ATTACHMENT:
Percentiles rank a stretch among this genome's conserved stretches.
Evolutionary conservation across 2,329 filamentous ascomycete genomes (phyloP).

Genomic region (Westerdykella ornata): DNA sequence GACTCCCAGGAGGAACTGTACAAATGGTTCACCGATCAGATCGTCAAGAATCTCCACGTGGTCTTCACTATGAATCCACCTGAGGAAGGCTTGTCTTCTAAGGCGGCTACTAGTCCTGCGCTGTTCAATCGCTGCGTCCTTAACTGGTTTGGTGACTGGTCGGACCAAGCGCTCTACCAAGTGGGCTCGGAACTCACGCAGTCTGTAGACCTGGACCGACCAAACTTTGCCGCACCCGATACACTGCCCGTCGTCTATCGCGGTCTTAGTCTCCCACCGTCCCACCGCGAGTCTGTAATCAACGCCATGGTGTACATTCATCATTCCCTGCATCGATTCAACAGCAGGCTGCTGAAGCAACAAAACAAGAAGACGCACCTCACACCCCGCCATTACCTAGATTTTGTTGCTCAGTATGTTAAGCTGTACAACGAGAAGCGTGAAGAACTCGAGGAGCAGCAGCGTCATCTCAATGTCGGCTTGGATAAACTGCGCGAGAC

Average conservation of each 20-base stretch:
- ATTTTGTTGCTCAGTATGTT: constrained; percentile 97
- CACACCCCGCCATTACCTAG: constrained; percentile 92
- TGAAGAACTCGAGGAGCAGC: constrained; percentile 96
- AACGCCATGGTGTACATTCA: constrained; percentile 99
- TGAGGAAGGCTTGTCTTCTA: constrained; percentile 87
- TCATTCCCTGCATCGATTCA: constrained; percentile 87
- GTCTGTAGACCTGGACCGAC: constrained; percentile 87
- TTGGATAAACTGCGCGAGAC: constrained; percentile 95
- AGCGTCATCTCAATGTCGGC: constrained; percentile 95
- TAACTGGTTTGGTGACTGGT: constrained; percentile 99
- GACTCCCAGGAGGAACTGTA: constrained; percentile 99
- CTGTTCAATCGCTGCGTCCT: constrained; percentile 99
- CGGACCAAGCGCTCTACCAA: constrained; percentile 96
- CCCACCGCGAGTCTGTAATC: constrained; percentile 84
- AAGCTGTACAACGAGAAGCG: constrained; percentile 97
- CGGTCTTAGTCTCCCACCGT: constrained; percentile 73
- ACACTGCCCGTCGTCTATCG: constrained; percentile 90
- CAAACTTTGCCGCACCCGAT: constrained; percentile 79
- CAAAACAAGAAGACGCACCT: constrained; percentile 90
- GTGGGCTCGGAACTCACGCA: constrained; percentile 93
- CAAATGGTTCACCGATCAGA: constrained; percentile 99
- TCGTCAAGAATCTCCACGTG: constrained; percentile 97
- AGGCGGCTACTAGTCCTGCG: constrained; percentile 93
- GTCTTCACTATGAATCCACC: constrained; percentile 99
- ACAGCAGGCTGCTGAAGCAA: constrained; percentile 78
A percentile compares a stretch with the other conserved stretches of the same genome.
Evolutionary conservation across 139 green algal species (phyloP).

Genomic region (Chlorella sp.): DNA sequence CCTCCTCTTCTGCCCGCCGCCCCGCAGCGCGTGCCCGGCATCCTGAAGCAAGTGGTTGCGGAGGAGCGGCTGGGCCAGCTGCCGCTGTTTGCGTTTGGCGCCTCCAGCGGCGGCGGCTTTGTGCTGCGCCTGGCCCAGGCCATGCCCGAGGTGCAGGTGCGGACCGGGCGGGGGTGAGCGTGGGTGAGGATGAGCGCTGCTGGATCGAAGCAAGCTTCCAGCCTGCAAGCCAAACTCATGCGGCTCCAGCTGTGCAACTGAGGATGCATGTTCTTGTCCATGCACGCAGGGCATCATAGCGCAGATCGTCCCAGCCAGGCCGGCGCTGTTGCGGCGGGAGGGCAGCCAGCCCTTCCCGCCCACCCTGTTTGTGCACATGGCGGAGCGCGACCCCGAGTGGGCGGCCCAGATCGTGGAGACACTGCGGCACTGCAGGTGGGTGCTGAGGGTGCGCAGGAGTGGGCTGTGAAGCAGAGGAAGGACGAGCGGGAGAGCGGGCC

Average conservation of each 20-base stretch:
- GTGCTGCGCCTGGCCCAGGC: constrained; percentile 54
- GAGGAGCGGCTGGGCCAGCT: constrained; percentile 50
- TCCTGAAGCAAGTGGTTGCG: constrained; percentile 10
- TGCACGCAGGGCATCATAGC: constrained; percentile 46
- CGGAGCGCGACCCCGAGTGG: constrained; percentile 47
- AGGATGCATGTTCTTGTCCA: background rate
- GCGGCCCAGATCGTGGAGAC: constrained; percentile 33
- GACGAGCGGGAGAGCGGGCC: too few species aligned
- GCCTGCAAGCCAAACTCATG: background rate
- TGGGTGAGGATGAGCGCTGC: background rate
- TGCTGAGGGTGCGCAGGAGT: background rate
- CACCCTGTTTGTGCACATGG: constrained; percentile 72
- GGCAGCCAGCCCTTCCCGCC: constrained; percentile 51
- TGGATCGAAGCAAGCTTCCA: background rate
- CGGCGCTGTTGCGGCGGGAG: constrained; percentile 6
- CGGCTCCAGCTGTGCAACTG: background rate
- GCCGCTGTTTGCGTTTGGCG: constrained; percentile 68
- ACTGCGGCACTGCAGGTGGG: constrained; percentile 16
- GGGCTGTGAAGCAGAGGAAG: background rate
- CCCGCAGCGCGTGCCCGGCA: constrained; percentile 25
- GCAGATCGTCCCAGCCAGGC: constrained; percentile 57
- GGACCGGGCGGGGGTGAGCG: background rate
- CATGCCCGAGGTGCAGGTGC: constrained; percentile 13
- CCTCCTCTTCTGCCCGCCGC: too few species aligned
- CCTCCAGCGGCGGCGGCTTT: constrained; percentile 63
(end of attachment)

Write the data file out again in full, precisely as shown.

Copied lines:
Percentiles rank a stretch among this genome's conserved stretches.
Evolutionary conservation across 2,329 filamentous ascomycete genomes (phyloP).

Genomic region (Westerdykella ornata): DNA sequence GACTCCCAGGAGGAACTGTACAAATGGTTCACCGATCAGATCGTCAAGAATCTCCACGTGGTCTTCACTATGAATCCACCTGAGGAAGGCTTGTCTTCTAAGGCGGCTACTAGTCCTGCGCTGTTCAATCGCTGCGTCCTTAACTGGTTTGGTGACTGGTCGGACCAAGCGCTCTACCAAGTGGGCTCGGAACTCACGCAGTCTGTAGACCTGGACCGACCAAACTTTGCCGCACCCGATACACTGCCCGTCGTCTATCGCGGTCTTAGTCTCCCACCGTCCCACCGCGAGTCTGTAATCAACGCCATGGTGTACATTCATCATTCCCTGCATCGATTCAACAGCAGGCTGCTGAAGCAACAAAACAAGAAGACGCACCTCACACCCCGCCATTACCTAGATTTTGTTGCTCAGTATGTTAAGCTGTACAACGAGAAGCGTGAAGAACTCGAGGAGCAGCAGCGTCATCTCAATGTCGGCTTGGATAAACTGCGCGAGAC

Average conservation of each 20-base stretch:
- ATTTTGTTGCTCAGTATGTT: constrained; percentile 97
- CACACCCCGCCATTACCTAG: constrained; percentile 92
- TGAAGAACTCGAGGAGCAGC: constrained; percentile 96
- AACGCCATGGTGTACATTCA: constrained; percentile 99
- TGAGGAAGGCTTGTCTTCTA: constrained; percentile 87
- TCATTCCCTGCATCGATTCA: constrained; percentile 87
- GTCTGTAGACCTGGACCGAC: constrained; percentile 87
- TTGGATAAACTGCGCGAGAC: constrained; percentile 95
- AGCGTCATCTCAATGTCGGC: constrained; percentile 95
- TAACTGGTTTGGTGACTGGT: constrained; percentile 99
- GACTCCCAGGAGGAACTGTA: constrained; percentile 99
- CTGTTCAATCGCTGCGTCCT: constrained; percentile 99
- CGGACCAAGCGCTCTACCAA: constrained; percentile 96
- CCCACCGCGAGTCTGTAATC: constrained; percentile 84
- AAGCTGTACAACGAGAAGCG: constrained; percentile 97
- CGGTCTTAGTCTCCCACCGT: constrained; percentile 73
- ACACTGCCCGTCGTCTATCG: constrained; percentile 90
- CAAACTTTGCCGCACCCGAT: constrained; percentile 79
- CAAAACAAGAAGACGCACCT: constrained; percentile 90
- GTGGGCTCGGAACTCACGCA: constrained; percentile 93
- CAAATGGTTCACCGATCAGA: constrained; percentile 99
- TCGTCAAGAATCTCCACGTG: constrained; percentile 97
- AGGCGGCTACTAGTCCTGCG: constrained; percentile 93
- GTCTTCACTATGAATCCACC: constrained; percentile 99
- ACAGCAGGCTGCTGAAGCAA: constrained; percentile 78
A percentile compares a stretch with the other conserved stretches of the same genome.
Evolutionary conservation across 139 green algal species (phyloP).

Genomic region (Chlorella sp.): DNA sequence CCTCCTCTTCTGCCCGCCGCCCCGCAGCGCGTGCCCGGCATCCTGAAGCAAGTGGTTGCGGAGGAGCGGCTGGGCCAGCTGCCGCTGTTTGCGTTTGGCGCCTCCAGCGGCGGCGGCTTTGTGCTGCGCCTGGCCCAGGCCATGCCCGAGGTGCAGGTGCGGACCGGGCGGGGGTGAGCGTGGGTGAGGATGAGCGCTGCTGGATCGAAGCAAGCTTCCAGCCTGCAAGCCAAACTCATGCGGCTCCAGCTGTGCAACTGAGGATGCATGTTCTTGTCCATGCACGCAGGGCATCATAGCGCAGATCGTCCCAGCCAGGCCGGCGCTGTTGCGGCGGGAGGGCAGCCAGCCCTTCCCGCCCACCCTGTTTGTGCACATGGCGGAGCGCGACCCCGAGTGGGCGGCCCAGATCGTGGAGACACTGCGGCACTGCAGGTGGGTGCTGAGGGTGCGCAGGAGTGGGCTGTGAAGCAGAGGAAGGACGAGCGGGAGAGCGGGCC

Average conservation of each 20-base stretch:
- GTGCTGCGCCTGGCCCAGGC: constrained; percentile 54
- GAGGAGCGGCTGGGCCAGCT: constrained; percentile 50
- TCCTGAAGCAAGTGGTTGCG: constrained; percentile 10
- TGCACGCAGGGCATCATAGC: constrained; percentile 46
- CGGAGCGCGACCCCGAGTGG: constrained; percentile 47
- AGGATGCATGTTCTTGTCCA: background rate
- GCGGCCCAGATCGTGGAGAC: constrained; percentile 33
- GACGAGCGGGAGAGCGGGCC: too few species aligned
- GCCTGCAAGCCAAACTCATG: background rate
- TGGGTGAGGATGAGCGCTGC: background rate
- TGCTGAGGGTGCGCAGGAGT: background rate
- CACCCTGTTTGTGCACATGG: constrained; percentile 72
- GGCAGCCAGCCCTTCCCGCC: constrained; percentile 51
- TGGATCGAAGCAAGCTTCCA: background rate
- CGGCGCTGTTGCGGCGGGAG: constrained; percentile 6
- CGGCTCCAGCTGTGCAACTG: background rate
- GCCGCTGTTTGCGTTTGGCG: constrained; percentile 68
- ACTGCGGCACTGCAGGTGGG: constrained; percentile 16
- GGGCTGTGAAGCAGAGGAAG: background rate
- CCCGCAGCGCGTGCCCGGCA: constrained; percentile 25
- GCAGATCGTCCCAGCCAGGC: constrained; percentile 57
- GGACCGGGCGGGGGTGAGCG: background rate
- CATGCCCGAGGTGCAGGTGC: constrained; percentile 13
- CCTCCTCTTCTGCCCGCCGC: too few species aligned
- CCTCCAGCGGCGGCGGCTTT: constrained; percentile 63